The Science

Future fusion reactors have a conundrum: how to maintain a plasma core that is hotter than the surface of the sun without melting the device walls. Researchers call this challenge “core-edge integration.” One method of cooling the plasma edge is to inject impurities such as nitrogen. The impurities absorb heat and release the energy as light that dissipates evenly across the walls. New research finds that a previously identified operating regime called Super H-mode can leverage the use of impurities to improve integration. It does so by increasing temperature and pressure in the outer region of the plasma, called the pedestal. Higher pressures and temperatures at the pedestal lead to higher fusion performance in the core, while allowing for a suitable energy dissipation outside of the pedestal.

The Impact

The magnetic confinement vessels used in fusion research, known as tokamaks, exhaust heat and particles from the plasma during operation. This exhaust path, known as the divertor, can handle high heat and particle loads within certain limits. Injecting impurities such as nitrogen can reduce the temperature and heat flux to levels the material can withstand. However, these impurities often penetrate into the core, which reduces overall fusion performance. Super-H mode leverages specific plasma responses, or instabilities, to reach much higher pressure and density. The higher density helps to dissipate radiative heat.


Research at the DIII-D National Fusion Facility demonstrated how a high-performance operating regime called Super H-mode can leverage the use of impurities to improve core-edge integration. One strategy for mitigating heat from the plasma core is to inject gases like nitrogen into the exhaust. These gases are technically impurities compared to the main plasma and radiate heat before it reaches the divertor, which reduces heat flux to levels the wall material can withstand.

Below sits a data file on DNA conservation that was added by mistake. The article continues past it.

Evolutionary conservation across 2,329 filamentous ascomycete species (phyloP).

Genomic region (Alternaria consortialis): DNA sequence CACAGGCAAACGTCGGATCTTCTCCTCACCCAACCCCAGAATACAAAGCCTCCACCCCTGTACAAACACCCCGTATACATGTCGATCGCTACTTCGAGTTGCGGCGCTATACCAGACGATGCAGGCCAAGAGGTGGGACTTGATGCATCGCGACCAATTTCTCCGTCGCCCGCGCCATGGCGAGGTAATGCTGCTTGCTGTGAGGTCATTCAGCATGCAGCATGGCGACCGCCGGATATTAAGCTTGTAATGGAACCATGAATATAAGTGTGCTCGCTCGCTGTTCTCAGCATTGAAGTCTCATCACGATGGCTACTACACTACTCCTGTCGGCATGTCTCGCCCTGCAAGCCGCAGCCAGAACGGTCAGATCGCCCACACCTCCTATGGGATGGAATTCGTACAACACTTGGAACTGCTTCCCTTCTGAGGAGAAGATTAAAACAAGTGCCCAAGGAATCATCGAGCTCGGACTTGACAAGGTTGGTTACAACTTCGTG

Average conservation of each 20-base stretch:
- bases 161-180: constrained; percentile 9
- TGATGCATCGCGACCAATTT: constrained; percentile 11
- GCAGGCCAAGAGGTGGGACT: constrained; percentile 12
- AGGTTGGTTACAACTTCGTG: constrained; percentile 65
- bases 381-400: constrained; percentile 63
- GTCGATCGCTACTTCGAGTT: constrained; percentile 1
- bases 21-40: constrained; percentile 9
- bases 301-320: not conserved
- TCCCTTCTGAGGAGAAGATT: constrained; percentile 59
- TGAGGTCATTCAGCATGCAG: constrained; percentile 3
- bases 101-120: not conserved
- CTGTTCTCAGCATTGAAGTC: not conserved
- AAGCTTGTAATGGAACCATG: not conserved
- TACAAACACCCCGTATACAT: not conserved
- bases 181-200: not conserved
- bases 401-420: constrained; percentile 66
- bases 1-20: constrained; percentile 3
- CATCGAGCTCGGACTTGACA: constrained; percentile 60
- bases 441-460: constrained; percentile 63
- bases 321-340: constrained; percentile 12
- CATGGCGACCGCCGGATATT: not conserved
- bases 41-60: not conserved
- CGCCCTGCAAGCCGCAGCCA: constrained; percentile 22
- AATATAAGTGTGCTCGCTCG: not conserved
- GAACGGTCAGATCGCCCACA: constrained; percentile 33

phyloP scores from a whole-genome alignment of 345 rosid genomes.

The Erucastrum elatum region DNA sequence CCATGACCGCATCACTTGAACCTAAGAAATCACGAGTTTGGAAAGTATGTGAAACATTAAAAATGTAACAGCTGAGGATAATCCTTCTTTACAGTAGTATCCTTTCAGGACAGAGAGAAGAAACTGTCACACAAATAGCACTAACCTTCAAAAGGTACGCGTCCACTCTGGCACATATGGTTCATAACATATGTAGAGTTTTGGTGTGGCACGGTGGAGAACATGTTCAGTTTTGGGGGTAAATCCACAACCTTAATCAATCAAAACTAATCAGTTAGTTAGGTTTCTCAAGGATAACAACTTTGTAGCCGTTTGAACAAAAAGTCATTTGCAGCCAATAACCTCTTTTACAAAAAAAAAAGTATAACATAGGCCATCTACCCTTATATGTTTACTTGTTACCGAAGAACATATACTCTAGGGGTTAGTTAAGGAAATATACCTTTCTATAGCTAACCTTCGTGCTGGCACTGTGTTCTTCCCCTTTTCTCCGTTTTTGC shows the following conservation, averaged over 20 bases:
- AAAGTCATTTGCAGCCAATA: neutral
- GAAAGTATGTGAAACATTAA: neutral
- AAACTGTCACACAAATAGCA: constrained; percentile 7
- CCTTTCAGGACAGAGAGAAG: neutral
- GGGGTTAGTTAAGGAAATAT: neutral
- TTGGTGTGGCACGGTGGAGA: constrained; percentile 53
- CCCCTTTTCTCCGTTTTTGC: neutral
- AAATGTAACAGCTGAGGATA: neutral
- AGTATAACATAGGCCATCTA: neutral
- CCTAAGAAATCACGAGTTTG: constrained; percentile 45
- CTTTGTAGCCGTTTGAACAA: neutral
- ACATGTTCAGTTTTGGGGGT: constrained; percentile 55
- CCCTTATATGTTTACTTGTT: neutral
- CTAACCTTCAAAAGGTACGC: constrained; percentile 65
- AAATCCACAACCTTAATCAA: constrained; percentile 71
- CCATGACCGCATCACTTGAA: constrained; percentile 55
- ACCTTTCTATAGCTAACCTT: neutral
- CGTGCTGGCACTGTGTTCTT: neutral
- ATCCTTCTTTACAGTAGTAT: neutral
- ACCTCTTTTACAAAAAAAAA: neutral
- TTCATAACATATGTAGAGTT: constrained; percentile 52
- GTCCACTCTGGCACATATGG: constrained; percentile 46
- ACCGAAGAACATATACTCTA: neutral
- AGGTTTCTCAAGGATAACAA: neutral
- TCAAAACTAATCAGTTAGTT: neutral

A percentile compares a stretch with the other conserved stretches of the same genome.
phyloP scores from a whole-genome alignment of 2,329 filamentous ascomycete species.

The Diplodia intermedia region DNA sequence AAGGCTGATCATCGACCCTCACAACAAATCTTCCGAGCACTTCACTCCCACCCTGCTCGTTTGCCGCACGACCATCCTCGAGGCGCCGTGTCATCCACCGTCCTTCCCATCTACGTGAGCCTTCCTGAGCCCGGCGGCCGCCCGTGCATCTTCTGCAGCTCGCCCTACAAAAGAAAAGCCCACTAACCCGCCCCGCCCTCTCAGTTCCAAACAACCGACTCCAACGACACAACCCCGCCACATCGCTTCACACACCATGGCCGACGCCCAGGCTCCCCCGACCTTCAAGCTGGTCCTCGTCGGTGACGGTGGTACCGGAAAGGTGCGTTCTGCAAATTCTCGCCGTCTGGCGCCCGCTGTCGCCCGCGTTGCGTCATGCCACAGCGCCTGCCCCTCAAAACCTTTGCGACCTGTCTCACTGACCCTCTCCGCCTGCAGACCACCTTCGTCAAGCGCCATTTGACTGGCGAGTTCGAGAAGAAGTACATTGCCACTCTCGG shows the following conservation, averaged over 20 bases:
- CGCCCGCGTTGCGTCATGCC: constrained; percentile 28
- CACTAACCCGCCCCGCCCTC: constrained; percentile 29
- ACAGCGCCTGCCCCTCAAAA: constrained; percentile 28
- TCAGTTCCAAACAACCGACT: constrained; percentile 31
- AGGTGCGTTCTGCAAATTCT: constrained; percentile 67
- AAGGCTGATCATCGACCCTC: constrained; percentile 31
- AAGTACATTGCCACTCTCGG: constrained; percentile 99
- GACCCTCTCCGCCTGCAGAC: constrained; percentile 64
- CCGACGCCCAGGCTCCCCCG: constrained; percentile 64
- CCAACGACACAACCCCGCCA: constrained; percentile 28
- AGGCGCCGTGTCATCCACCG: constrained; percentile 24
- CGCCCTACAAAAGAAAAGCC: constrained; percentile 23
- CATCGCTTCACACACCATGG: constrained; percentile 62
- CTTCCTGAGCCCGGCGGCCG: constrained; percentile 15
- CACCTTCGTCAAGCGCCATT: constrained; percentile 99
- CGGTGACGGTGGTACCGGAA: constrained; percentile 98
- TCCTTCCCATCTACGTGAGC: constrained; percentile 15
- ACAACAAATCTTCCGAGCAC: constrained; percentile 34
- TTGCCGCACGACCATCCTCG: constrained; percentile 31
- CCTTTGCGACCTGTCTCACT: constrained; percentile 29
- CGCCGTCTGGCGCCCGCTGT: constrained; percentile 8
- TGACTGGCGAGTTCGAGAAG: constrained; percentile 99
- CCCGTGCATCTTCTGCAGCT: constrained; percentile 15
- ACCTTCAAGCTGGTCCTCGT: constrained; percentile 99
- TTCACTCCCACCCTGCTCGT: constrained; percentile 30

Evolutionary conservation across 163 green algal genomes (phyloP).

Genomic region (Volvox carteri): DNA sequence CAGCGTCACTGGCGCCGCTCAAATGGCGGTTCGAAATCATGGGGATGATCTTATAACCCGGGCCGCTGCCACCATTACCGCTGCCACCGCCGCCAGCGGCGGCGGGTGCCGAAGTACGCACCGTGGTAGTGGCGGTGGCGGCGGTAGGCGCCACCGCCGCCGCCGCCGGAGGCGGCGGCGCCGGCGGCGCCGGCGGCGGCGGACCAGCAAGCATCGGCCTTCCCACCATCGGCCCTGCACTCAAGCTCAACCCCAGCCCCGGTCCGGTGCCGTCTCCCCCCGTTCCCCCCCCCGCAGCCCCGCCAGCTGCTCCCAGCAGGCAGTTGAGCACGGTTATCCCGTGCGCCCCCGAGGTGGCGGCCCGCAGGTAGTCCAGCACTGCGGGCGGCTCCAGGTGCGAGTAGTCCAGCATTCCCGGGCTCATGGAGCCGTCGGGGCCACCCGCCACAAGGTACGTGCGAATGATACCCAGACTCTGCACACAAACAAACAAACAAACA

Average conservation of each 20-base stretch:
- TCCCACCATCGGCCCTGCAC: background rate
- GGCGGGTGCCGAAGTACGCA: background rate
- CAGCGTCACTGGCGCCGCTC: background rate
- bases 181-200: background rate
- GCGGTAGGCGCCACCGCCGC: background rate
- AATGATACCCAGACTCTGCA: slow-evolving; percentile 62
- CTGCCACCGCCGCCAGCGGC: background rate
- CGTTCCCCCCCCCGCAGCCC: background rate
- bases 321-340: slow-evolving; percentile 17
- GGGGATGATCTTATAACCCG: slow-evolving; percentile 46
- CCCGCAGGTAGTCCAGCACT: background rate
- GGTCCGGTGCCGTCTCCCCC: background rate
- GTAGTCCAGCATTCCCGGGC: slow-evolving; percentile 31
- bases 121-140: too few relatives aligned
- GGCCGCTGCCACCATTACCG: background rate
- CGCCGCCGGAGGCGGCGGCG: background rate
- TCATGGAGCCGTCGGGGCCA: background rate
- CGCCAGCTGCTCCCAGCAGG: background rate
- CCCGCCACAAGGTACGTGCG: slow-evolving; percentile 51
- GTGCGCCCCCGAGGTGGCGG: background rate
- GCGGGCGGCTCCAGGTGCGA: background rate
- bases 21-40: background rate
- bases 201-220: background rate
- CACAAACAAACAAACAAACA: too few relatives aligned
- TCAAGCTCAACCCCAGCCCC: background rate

The benefit of Super-H mode stems from the physics of the plasma instabilities that are prevalent with this regime. In regular regimes, two instabilities usually couple together and drive each other. One type peels off the outer layer of the plasma, while another causes it to balloon outward. In Super-H mode, strong shaping of the plasma helps decouple and isolate these processes, opening a window of high performance that leverages peeling instabilities. Peeling instabilities are preferred because they allow pressure to increase as a function of density, which increases both fusion performance and divertor dissipation. Ballooning instabilities, by contrast, cause pressure to decrease as a function of density, which degrades performance. With good control, fusion plant operators can navigate to a regime that can optimize both core and divertor performance via high density and pressure. This research, for the first time, coupled peeling instabilities with a high-density pedestal and a radiative divertor. The experiments achieved significant edge cooling with only modest effects on core performance, and theoretical simulations suggest this approach would be compatible with devices like ITER and future power plants.



This material is based on work supported by the Department of Energy Office of Science.

Journal Link: Nuclear Fusion